Dell Aims To Drive Down Cost Of High-Performance Computing - InformationWeek
IoT
IoT
Hardware & Infrastructure
News
9/29/2004
03:58 PM
50%
50%

Dell Aims To Drive Down Cost Of High-Performance Computing

Vendor offers server, switch, and host-channel adapter bundle with increased I/O bandwidth, processing capability, and memory.

Dell applied its formula of standards and commodity components to high-performance computing clusters with the introduction Monday of a bundle of servers, switches, and host-channel adapters. With the new package, the company aims to drive down the cost of high-performance computing, a niche market known to be willing to pay a premium for highly customized configurations.

The key to Dell's strategy is to combine its two-way PowerEdge 1850 servers powered by Intel Xeon EM64T processors with InfiniBand switches and PCI Express host-channel adapters from Topspin Communications Inc. The bundle addresses three requirements of supercomputing configurations: increased input/output bandwidth, processing capability, and memory size, says Reza Rooholamini, Dell's director of enterprise solutions engineering.

The package, which runs Red Hat Enterprise Linux 3, starts at $55,000. Dell's comparable Itanium-based high-performance computing configuration, which doesn't support InfiniBand, starts at $75,000.

Dell may be ready for the high-performance computing market, but it's uncertain whether this market is ready to embrace Dell, Gartner research VP John Enck says. "It's a good-news/bad-news scenario," he says. "This is another step toward the standardization of the high-performance computing cluster market. Dell is seeing volume-selling opportunities in that space, but it doesn't mean that the entire space is ready to be commoditized."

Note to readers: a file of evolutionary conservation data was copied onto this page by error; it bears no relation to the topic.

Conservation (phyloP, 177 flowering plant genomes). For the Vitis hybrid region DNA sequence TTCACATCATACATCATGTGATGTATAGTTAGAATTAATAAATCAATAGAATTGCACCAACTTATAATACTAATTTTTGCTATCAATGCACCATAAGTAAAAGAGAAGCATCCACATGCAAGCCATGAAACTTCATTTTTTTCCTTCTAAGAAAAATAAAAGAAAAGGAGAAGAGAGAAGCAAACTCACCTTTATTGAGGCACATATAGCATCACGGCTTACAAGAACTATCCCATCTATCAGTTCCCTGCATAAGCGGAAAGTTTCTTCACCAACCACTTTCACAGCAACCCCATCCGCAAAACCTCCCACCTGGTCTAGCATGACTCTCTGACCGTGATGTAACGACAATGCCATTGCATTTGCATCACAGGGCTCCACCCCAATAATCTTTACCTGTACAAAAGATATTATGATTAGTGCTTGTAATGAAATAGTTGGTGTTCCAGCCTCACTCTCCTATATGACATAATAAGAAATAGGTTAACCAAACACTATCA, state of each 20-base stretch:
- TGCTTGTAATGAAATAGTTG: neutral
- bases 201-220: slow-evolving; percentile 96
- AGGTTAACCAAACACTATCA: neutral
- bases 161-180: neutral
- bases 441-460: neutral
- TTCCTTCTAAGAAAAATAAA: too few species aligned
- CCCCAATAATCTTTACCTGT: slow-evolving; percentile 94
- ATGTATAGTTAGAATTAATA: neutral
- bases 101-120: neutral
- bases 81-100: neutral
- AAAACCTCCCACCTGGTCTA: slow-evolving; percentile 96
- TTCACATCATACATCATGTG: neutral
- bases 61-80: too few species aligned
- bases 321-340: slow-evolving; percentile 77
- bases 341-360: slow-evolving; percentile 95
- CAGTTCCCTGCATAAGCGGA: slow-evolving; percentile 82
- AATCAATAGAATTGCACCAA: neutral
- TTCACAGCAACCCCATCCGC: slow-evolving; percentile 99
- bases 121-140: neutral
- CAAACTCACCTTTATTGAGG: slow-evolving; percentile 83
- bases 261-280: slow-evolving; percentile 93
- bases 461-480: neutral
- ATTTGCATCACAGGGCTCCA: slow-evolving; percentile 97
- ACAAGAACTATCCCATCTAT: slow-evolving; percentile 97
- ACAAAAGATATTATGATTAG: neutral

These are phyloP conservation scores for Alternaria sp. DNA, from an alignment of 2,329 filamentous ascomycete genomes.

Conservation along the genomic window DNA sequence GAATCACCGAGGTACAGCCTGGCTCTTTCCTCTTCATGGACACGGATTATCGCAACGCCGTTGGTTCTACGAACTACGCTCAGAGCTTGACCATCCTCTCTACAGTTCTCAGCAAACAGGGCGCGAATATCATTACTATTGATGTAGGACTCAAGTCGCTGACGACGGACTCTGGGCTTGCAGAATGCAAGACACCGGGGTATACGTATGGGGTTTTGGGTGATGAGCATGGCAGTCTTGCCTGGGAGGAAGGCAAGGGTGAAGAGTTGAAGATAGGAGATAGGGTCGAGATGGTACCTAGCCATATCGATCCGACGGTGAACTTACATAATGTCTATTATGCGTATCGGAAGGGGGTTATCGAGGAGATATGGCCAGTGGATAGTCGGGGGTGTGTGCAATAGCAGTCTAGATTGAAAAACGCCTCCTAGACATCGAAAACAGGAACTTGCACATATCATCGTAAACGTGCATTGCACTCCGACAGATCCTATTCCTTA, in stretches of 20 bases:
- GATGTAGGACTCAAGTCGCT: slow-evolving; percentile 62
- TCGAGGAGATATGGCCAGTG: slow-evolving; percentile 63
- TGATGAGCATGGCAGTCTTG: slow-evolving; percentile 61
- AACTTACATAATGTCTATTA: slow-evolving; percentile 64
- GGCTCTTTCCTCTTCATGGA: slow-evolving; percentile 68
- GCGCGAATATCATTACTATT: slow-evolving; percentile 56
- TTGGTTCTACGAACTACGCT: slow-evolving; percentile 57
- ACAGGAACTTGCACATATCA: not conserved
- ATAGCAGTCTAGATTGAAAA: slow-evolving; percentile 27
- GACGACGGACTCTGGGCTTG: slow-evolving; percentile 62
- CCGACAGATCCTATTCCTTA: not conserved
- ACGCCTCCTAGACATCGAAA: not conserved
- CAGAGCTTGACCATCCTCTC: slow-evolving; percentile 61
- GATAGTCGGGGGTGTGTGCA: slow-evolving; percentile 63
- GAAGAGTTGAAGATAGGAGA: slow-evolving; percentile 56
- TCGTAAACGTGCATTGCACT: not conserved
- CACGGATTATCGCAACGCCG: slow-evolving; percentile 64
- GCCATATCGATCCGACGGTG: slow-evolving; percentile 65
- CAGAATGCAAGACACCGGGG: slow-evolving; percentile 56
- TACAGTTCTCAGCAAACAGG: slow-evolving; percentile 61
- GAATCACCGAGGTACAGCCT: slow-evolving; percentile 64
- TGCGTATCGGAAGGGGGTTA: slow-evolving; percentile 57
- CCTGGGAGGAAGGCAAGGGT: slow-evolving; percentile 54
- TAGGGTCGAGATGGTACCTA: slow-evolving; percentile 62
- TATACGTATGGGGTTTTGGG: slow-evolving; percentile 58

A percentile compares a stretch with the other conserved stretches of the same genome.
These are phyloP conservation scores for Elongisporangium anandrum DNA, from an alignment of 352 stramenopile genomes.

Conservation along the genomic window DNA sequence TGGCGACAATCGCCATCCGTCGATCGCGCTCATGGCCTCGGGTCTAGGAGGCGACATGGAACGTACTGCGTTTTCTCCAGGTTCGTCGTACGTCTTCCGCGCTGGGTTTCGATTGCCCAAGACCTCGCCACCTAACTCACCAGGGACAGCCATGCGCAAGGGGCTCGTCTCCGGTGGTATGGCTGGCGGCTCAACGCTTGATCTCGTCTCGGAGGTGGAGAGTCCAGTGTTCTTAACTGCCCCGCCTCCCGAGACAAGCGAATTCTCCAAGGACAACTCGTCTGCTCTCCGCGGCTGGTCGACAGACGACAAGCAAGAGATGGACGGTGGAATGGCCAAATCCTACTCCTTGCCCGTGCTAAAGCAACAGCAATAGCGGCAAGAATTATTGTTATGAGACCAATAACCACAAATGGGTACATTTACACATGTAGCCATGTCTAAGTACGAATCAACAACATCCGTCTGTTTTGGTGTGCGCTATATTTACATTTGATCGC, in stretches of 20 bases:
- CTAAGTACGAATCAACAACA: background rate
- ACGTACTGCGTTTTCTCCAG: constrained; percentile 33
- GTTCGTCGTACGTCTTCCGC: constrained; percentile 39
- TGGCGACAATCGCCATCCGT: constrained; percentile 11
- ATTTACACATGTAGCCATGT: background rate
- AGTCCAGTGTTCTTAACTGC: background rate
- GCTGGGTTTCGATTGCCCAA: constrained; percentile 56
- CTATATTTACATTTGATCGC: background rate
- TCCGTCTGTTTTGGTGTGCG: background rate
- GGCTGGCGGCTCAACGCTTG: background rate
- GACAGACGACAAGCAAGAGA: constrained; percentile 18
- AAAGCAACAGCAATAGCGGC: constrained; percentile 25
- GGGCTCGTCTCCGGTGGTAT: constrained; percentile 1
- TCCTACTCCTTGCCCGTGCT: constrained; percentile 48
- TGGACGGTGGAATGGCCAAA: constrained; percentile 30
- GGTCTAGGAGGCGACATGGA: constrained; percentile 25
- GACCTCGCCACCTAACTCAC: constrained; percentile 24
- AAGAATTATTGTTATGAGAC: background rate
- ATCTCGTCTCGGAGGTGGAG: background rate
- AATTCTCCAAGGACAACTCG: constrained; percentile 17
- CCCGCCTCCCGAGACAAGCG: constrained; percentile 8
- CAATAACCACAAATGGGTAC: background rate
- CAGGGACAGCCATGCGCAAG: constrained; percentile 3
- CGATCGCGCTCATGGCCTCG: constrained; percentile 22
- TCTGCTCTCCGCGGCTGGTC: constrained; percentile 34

Enck says that many scientists and researchers who depend upon high-performance clusters still want very specific configurations that Dell and its top-tier competitors--Hewlett-Packard and IBM--don't provide cheaply.

Comment  | 
Print  | 
More Insights
Comments
Newest First  |  Oldest First  |  Threaded View
How Enterprises Are Attacking the IT Security Enterprise
How Enterprises Are Attacking the IT Security Enterprise
To learn more about what organizations are doing to tackle attacks and threats we surveyed a group of 300 IT and infosec professionals to find out what their biggest IT security challenges are and what they're doing to defend against today's threats. Download the report to see what they're saying.
Register for InformationWeek Newsletters
White Papers
Current Issue
2017 State of the Cloud Report
As the use of public cloud becomes a given, IT leaders must navigate the transition and advocate for management tools or architectures that allow them to realize the benefits they seek. Download this report to explore the issues and how to best leverage the cloud moving forward.
Video
Slideshows
Twitter Feed
InformationWeek Radio
Archived InformationWeek Radio
Join us for a roundup of the top stories on InformationWeek.com for the week of November 6, 2016. We'll be talking with the InformationWeek.com editors and correspondents who brought you the top stories of the week to get the "story behind the story."
Sponsored Live Streaming Video
Everything You've Been Told About Mobility Is Wrong
Attend this video symposium with Sean Wisdom, Global Director of Mobility Solutions, and learn about how you can harness powerful new products to mobilize your business potential.
Flash Poll